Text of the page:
Author Ray Bradbury — who sent generations of readers on travels to fantastic future worlds — has died this morning in Los Angeles, at the age of 91.
Author of more than 27 novels and story collections, such as his famous “The Martian Chronicles,” the enduring “Fahrenheit 451,” “Dandelion Wine” and “Something Wicked This Way Comes,”and more than 600 short stories, the influential Bradbury has been credited with bringing a bit of class to science fiction, helping to move the sometimes maligned genre into the real literature.
In a podcast on the 365 Days of Astronomy, Bradbury said that he wanted to be buried on Mars.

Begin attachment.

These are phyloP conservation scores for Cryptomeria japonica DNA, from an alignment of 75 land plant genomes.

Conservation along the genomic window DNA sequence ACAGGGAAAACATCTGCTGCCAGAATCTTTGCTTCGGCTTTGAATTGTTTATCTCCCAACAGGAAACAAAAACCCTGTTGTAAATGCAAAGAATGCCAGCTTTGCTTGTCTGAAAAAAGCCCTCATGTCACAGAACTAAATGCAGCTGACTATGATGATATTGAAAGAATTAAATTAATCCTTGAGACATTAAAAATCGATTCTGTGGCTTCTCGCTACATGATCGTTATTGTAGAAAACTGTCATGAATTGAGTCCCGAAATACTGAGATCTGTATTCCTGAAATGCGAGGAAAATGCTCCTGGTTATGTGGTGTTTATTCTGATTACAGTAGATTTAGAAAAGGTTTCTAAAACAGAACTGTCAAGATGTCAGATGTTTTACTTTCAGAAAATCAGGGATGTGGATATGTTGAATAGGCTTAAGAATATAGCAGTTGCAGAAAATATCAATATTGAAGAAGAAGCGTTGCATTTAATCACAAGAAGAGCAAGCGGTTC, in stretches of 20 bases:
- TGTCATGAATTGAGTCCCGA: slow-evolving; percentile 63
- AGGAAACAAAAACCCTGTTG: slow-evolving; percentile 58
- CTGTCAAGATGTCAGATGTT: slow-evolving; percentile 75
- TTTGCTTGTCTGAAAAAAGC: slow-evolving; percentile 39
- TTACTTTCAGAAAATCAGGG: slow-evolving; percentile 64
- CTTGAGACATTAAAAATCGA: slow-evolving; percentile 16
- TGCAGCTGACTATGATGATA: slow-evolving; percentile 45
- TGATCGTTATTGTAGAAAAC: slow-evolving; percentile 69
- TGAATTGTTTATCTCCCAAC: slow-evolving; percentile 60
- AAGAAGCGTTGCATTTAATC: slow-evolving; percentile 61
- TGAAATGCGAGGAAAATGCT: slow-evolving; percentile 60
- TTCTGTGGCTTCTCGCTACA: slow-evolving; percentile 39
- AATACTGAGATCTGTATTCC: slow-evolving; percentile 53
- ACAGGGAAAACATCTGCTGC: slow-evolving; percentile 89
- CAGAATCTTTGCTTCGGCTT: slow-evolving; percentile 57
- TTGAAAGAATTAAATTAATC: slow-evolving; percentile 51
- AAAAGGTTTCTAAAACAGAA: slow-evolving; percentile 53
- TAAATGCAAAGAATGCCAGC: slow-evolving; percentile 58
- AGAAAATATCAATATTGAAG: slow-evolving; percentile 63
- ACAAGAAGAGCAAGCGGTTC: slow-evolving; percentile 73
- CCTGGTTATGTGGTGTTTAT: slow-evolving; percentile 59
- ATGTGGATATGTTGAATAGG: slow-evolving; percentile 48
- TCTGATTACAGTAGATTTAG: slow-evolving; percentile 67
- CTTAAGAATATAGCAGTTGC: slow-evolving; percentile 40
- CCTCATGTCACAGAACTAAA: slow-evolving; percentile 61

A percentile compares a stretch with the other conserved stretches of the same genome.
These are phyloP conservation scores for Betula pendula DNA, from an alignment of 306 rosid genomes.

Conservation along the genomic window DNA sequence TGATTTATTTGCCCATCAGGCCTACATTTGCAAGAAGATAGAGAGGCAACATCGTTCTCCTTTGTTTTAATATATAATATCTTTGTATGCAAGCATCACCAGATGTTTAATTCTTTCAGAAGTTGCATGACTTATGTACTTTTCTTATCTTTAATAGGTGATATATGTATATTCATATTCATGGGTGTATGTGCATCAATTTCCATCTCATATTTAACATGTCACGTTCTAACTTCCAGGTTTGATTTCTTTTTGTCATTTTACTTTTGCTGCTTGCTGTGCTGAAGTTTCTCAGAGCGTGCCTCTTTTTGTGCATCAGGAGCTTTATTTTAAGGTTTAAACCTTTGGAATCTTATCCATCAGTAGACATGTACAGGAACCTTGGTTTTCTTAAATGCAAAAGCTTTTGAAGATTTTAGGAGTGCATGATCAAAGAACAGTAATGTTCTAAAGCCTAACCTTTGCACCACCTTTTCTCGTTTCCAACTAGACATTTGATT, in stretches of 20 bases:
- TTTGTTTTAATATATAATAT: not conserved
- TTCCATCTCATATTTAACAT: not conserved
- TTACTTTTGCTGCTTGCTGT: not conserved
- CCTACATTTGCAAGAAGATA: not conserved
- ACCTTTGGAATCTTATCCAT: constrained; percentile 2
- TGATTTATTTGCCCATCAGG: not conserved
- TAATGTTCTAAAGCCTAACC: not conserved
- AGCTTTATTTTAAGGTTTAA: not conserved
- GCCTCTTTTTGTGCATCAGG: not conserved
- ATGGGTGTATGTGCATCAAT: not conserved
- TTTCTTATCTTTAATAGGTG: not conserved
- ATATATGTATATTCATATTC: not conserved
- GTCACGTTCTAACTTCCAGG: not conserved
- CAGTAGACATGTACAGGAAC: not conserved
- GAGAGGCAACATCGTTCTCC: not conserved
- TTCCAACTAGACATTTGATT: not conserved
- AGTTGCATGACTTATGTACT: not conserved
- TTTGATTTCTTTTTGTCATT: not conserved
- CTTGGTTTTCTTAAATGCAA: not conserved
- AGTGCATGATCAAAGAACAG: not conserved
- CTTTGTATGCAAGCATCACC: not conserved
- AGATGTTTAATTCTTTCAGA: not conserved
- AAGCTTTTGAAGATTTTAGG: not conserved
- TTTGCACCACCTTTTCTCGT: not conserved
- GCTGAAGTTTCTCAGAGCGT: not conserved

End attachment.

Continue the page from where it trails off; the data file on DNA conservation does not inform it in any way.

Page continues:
“I don’t want to be the first live person to arrive there,” he said. “It’ll be too late. But I want to be the first dead person that gets there. I want to arrive in a Campbell’s soup can. Bury me on Mars in thing called the Bradbury Abyss. They gotta name a place on Mars for me, and I will welcome that.”
Bradbury definitely needs to have a place on Mars named after him.
Bradbury wrote this advice in “Fahrenheit 451”: “Stuff your eyes with wonder, live as if you’d drop dead in 10 seconds. See the world. It’s more fantastic than any dream.”
Ray Douglas Bradbury was born Aug. 22, 1920, in Waukegan, Illinois and used the ambiance of small time life to enhance his fiction.
“When I was born in 1920,” he told the New York Times Magazine in 2000, “the auto was only 20 years old. Radio didn’t exist. TV didn’t exist. I was born at just the right time to write about all of these things.”
Bradbury will be missed.
The sad news came via i09.